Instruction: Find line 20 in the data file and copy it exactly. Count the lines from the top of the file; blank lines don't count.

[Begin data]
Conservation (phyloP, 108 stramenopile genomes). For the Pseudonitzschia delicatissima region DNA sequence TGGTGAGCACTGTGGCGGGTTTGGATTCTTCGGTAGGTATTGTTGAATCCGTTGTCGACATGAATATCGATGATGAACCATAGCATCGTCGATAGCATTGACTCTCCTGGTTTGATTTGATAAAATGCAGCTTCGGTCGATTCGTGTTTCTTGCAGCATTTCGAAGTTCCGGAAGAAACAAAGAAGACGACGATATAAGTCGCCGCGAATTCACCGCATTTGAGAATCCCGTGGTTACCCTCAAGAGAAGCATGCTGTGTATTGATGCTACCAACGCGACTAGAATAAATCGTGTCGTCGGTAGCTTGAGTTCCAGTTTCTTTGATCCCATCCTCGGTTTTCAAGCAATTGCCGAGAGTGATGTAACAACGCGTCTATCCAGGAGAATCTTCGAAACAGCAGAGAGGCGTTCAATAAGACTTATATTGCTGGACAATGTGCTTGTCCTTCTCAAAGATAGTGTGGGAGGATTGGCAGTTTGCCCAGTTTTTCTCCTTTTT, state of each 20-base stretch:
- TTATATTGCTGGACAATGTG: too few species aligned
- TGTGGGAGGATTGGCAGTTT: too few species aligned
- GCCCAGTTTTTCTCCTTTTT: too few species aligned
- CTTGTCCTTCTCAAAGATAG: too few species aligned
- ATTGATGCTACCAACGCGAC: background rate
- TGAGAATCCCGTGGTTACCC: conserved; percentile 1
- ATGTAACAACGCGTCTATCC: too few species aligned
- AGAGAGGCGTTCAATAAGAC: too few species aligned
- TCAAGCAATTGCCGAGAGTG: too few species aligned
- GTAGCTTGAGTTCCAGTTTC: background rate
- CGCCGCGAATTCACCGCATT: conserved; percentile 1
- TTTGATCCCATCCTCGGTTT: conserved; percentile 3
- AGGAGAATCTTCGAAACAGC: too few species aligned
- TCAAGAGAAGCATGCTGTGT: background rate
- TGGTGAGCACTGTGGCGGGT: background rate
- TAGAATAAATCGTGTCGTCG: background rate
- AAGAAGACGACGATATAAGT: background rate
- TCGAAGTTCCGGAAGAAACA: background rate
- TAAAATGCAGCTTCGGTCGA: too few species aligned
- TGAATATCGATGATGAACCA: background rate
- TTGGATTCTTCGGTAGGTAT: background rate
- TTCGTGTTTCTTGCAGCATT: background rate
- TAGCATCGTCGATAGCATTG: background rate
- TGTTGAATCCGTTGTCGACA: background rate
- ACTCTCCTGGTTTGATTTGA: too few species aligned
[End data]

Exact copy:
- TAAAATGCAGCTTCGGTCGA: too few species aligned